Research Handbook on Innovation Governance for Emerging Economies
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Research Handbook on Innovation Governance for Emerging Economies

Towards Better Models

Edited by Stefan Kuhlmann and Gonzalo Ordóñez-Matamoros

Although in recent years some emerging economies have improved their performance in terms of R & D investment, outputs and innovative capacity, these countries are still blighted by extreme poverty, inequality and social exclusion. Hence, emerging countries are exposed to conditions which differ quite substantially from the dominant OECD model of innovation policy for development and welfare. This Research Handbook contributes to the debate by looking at how innovation theory, policy and practice interact, and explains different types of configurations in countries that are characterized by two contrasting but mutually reinforcing features: systemic failure and resourcefulness. Focusing on innovation governance and public policies, it aims to understand related governance failures and to explore options for alternative, more efficient approaches.
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Chapter 14: Inclusive innovation in small producers’ clusters in Vietnam: policy implications from grounded theory

Jaap Voeten

Abstract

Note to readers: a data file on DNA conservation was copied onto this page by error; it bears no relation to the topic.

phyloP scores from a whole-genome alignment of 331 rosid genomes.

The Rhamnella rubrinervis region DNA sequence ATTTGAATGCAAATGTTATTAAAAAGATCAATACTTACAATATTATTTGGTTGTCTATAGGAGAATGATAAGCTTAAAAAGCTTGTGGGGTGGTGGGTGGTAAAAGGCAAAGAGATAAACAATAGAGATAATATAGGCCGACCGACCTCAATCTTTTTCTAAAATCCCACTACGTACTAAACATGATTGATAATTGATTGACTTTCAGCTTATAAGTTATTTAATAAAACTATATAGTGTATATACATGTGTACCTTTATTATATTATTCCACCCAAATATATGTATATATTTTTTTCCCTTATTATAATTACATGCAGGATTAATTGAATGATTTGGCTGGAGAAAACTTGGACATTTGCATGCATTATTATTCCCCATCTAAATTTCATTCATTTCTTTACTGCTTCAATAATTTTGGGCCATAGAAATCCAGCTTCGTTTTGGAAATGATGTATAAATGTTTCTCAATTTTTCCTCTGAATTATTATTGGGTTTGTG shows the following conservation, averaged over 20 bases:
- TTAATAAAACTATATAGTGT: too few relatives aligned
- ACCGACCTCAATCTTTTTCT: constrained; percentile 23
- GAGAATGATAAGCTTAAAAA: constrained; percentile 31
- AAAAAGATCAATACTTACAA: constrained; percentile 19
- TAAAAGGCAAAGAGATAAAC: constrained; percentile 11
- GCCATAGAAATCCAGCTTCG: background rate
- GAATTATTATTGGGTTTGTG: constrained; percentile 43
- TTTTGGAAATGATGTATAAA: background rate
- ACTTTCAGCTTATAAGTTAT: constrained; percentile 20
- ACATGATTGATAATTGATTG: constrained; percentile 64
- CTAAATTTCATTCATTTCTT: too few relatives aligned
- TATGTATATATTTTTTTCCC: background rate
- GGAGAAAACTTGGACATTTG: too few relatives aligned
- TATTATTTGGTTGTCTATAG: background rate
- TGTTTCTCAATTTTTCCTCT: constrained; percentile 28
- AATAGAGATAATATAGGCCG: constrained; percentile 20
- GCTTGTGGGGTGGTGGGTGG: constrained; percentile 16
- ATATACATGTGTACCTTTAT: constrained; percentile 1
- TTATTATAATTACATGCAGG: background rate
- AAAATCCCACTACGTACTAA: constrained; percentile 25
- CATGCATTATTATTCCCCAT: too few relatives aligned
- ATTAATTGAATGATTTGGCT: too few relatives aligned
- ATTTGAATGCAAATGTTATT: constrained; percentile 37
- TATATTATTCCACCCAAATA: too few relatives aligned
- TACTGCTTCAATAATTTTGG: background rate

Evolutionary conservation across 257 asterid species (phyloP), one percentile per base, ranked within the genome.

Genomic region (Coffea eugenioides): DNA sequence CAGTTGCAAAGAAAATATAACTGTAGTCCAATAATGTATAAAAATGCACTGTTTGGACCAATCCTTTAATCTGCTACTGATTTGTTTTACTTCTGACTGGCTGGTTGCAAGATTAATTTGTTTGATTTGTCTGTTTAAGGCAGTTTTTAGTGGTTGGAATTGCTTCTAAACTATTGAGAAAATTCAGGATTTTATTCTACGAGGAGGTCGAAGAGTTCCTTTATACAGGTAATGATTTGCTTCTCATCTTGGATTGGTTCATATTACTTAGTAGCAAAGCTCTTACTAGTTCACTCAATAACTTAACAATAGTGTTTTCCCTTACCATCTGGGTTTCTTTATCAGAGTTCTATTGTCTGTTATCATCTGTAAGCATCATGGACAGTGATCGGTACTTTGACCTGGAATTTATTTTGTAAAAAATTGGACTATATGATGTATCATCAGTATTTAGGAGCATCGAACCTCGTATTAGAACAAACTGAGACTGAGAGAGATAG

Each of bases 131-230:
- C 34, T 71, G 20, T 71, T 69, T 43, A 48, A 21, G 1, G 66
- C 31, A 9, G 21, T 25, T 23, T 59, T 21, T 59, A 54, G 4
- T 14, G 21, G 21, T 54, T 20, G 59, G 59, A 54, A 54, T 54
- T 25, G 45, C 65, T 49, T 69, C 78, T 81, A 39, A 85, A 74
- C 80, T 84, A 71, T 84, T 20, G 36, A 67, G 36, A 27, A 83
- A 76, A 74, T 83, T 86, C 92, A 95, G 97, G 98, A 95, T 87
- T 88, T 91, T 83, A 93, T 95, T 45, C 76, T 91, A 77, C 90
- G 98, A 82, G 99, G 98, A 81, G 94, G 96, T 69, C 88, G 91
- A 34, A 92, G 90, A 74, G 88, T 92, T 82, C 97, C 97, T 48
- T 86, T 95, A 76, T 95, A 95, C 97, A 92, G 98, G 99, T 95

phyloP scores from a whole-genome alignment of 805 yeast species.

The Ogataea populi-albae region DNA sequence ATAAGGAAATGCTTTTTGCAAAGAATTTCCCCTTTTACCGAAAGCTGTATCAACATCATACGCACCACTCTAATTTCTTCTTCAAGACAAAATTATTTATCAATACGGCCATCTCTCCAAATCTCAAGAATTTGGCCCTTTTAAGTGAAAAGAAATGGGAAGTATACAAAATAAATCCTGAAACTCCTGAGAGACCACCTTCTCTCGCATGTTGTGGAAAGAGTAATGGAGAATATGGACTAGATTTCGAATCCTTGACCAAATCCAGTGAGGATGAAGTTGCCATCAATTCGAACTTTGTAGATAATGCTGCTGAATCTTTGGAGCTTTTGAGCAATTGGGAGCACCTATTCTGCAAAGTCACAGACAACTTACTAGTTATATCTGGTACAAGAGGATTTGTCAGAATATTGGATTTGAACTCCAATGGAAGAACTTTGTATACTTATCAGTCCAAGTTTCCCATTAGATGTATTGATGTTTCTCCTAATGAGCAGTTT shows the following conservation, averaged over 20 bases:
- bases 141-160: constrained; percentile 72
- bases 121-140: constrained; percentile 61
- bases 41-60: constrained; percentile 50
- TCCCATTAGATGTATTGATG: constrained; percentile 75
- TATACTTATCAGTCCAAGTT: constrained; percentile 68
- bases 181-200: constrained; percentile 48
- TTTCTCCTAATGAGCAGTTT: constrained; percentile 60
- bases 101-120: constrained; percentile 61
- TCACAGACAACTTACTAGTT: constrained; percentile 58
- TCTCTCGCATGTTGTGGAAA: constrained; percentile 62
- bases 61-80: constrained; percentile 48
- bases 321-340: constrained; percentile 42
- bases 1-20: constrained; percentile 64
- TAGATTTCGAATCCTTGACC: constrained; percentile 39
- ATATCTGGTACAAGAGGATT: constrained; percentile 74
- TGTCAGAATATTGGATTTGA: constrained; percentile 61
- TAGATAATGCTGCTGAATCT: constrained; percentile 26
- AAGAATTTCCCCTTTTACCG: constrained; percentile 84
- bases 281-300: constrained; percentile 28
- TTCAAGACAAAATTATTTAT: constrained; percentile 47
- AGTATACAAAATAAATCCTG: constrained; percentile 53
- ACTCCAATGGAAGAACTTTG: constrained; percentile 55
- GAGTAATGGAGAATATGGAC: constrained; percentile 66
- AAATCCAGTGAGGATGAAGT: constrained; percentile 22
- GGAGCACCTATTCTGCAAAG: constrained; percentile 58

Innovation is increasingly acknowledged as essential for economic growth in developing countries. However, do current formal science, technology and innovation (STI)-based policy approaches involve the right assumptions and provide the appropriate models for such contexts? In some places the informal institutions play an important role in exerting the functions of an innovation system as well. Empirical evidence from small business clusters in northern Vietnam show how informal institutions provide an enabling environment for innovation. The evidence suggests a more complementary role for innovation policy in supporting the informal institutional context, rather than overruling or replacing it by formal STI institutions. Moreover, the innovation manifestations in the research cases implied negative environmental and social externalities. The proposed concept of ‘inclusive innovation’, modelled as a societal process, refers to small producers initiating and owning the innovation process, appropriating the created value and acknowledging responsibility for the negative externalities. The study suggests that policy for ‘inclusive innovation’ in the context of these small producers’ clusters should focus on facilitating the dynamics of the societal process by monitoring and safeguarding the quality of the societal process.

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